Soccer

Marina Granovskaia’s reign as Chelsea transfer chief clouded by four major mistakes

Who could replace Lukaku at Chelsea?

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Marina Granovskaia is set to follow Bruce Buck in leaving Chelsea as Todd Boehly instigates major changes behind the scenes at the club. Boehly’s consortium completed his takeover from Roman Abramovich last month and is now clearing house in the boardroom at Stamford Bridge.

American lawyer Buck is to step down as chairman – a role he’s held since 2003 – to become an advisor at the end of June. Granovskaia, who has been a key player at Chelsea in the latter years of the Abramovich era, is also poised to leave the club she has effectively run for the past few years.

Granovskaia has been a close ally of Abramovich for over 20 years. The 47-year-old Canadian-Russian met Abramovich in 1997 when she worked for a Russian oil company Sibneft. She became a director at Chelsea in 2013 and has gradually become more and more influential in decision-making at the club.

She has developed a reputation for being a shrewd negotiator in transfer negotiations and for not suffering fools in the boardroom. That was officially recognised in December when Granovskaia was named as the best club director in European football at the Golden Boy awards.

However, for all the decent pieces of business and unseen work behind the scenes at Stamford Bridge, there have also been some obvious missteps by Granovskaia, who has led Chelsea’s transfer strategy in recent years. She will therefore depart the club with her overall reputation tainted slightly by some recent poor decisions. Here are four of them from the recent past.

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Romelu Lukaku

The obvious and the most costly. Chelsea sold Lukaku to Everton for £28million back in July 2014 – a year after Granovskaia became a club director. The Belgian hadn’t been given much of a chance with the Blues, but performed well on loan with West Brom and Everton and was cashed in on.

Chelsea soldiered on, going through some questionable striker purchases – Alvaro Morata and Michy Batshuayi among them – before deciding the right thing to do was to break their transfer record for Lukaku. The club shelled out a whopping £97.5m fee to land him last summer from Inter Milan, but he never fit the Thomas Tuchel playing style.

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Inter are now in negotiations to take him back on loan, but won’t pay his full £325,000-a-week wages or the £10m loan fee Chelsea want. Granovskaia has to carry the can for this monumental failure of a transfer, while she also signed off on the expensive additions of Kai Havertz and Timo Werner – neither of which are yet to fully pay off.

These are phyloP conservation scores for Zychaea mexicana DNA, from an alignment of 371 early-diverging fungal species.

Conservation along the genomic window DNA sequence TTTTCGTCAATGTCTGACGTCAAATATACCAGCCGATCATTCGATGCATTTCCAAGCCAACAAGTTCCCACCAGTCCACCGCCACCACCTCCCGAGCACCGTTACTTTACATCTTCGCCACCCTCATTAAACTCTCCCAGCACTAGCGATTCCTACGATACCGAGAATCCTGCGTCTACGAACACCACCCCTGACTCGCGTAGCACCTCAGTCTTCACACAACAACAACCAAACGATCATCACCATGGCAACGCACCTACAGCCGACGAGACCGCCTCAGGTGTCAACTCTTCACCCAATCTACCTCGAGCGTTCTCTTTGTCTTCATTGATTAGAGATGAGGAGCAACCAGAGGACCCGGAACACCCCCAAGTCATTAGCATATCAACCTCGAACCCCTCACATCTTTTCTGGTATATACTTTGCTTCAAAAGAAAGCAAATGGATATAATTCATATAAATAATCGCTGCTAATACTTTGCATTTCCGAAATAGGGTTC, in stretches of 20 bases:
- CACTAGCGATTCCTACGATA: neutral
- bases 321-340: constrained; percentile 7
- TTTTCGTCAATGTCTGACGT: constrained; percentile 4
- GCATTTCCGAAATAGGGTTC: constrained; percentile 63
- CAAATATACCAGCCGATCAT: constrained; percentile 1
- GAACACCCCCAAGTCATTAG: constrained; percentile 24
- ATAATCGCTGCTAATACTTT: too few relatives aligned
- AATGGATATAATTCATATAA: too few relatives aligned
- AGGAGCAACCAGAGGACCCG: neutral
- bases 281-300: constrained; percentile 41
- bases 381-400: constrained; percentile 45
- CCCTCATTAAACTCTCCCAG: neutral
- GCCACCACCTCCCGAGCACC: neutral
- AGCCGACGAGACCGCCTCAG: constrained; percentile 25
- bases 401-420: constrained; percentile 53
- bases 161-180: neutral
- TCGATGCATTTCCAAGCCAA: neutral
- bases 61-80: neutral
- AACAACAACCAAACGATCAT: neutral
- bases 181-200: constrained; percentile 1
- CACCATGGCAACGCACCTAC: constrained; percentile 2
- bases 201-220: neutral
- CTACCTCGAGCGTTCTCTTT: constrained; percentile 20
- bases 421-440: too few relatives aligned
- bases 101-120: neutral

Tammy Abraham

Part of the money for the Lukaku deal came from the £34m sale of Abraham to Roma. At the time there were murmurings that Granovskaia had done well to get such a transfer fee for a back-up striker, but a season on it now appears like Roma were the ones who got a bargain.

Abraham enjoyed a wonderful debut campaign in the Italian capital, scoring 17 in Serie A and 27 across all competitions to help Jose Mourinho’s side win the Europa Conference League. In short, he looks exactly like the kind of striker Chelsea could do with.

Fikayo Tomori

Another player flogged to Italy in order to free up funds for new additions. Tomori was sold to AC Milan for £25m last summer and has immediately established himself as a stalwart of their defence. The 24-year-old enjoyed a perfect campaign, winning Serie A and earning himself a recall to the England squad ahead of the World Cup later this year.

What has made matters even worse for Chelsea is that they are now shopping for two centre-backs this summer following the departures on free transfers of Antonio Rudiger and Andreas Christensen.

Saul Niguez

Lukaku wasn’t the only dud signings last summer. Saul was a much less expensive mistake, but has nevertheless proven a pointless addition to Tuchel’s squad. The Spanish midfielder was taken on a season-long loan from Atletico Madrid but looked like a square peg in a round hole all season. He was at best a bit-part player and did not impress much when he played in central midfield, or at left wing-back.

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